Trickstar Lycoris is a card that punishes the player for adding cards by burning 200 dmg. Therefore, whenever the opponent's hand increases either by drawing, searching a card from the Deck, recovering a card from the grave or having a card from the field bounced back to the hand, the opponent will lose 200 lp from Lycoris' effect.
For example, you have Trickstar Lycoris on the field.
- The opponent activates Monster Reincarnation to recover Sangan from the grave. Lycoris will inflict 200 damage since a card was added to the hand.
- Your opponent attacks, and you countered with Storming Mirror Force, returning his monster to the hand. Lycoris inflicts 200 damage since a card was added to the hand.
- The opponent activates Pot of Greed to draw two cards. Lycoris inflicts 400 damage since drawing is also adding.
Pretty simple, right? Now let's talk about drawing now. We have cards like "Appropriate" that has this effect.
- "After that, each time your opponent draws a card(s) outside of either Draw Phase, immediately draw 2 cards."
Remember how I mentioned earlier that drawing is a form of adding, but not all adding is drawing? The card, Appropriate, will only trigger if the opponent draws a card (not searched, recovered, etc). For example, let's look at the following scenario.
- You have Appropriate on the field. The opponent activates Pot of Greed to draw two cards. Appropriate's effect activates since the opponent has drawn a card.
- You have Appropriate on the field. The opponent summoned Achichi @Ignister onto the field to add another @Ignister monster from the Deck to the hand. Appropriate's effect doesn't activate since the opponent didn't draw a card.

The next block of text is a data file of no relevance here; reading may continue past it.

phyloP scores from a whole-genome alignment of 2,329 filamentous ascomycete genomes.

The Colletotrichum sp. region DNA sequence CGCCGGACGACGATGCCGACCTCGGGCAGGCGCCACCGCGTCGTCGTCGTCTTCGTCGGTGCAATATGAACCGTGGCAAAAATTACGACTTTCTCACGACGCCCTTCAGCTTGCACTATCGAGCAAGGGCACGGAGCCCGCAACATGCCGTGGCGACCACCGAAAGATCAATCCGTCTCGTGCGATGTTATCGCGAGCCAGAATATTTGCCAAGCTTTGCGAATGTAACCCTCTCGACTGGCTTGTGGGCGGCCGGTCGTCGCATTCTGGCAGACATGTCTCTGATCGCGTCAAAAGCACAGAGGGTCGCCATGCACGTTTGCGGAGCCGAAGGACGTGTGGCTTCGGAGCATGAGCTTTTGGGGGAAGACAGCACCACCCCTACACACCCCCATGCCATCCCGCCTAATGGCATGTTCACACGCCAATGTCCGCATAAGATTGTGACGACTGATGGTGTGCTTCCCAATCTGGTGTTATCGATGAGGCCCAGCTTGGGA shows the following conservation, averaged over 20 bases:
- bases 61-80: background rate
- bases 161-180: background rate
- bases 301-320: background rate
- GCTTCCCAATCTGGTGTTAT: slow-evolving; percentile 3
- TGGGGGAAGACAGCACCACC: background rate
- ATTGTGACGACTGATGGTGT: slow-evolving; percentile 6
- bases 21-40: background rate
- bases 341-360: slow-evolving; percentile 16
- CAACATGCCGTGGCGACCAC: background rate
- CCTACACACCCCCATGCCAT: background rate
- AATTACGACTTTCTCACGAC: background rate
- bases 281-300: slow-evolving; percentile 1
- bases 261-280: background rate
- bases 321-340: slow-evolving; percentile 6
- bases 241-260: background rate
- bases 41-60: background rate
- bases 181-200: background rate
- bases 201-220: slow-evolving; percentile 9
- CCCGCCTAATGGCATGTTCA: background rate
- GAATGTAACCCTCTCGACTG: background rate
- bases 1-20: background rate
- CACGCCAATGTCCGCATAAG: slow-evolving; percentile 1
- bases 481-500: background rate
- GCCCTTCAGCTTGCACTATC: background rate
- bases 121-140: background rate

Pretty easy, right? Remember that drawing is always adding, but not adding isn't always drawing. But this being Yugioh, things get complicated. Oftentimes, Konami will specify specific adding into their effects. For example, Thunder King Rai-oh, Salamangreat Meer and Ancient Gear Box.
- Thunder King Rai-Oh: Neither player can add cards from their Deck to their hand except by drawing them.
- Salamangreat Meer: If this card is added to your hand, except by drawing it for your normal draw: You can reveal this card; Special Summon it from your hand.
- Ancient Gear Box: If this card is added from the Deck or Graveyard to your hand, except by drawing it: You can add 1 EARTH Machine-Type monster with 500 ATK and/or DEF from your Deck to your hand, except "Ancient Gear Box".
Notice how all three have specifications in their effects? Thunder King Rai-Oh prevents any cards from being added from the Deck, but drawing is fine despite drawing being part of adding. Ancient Gear Box specifies that its effect only triggers if added specifically from the Deck, meaning if it was added from the field, grave or banished zone, its effect won't trigger despite those being a form of adding.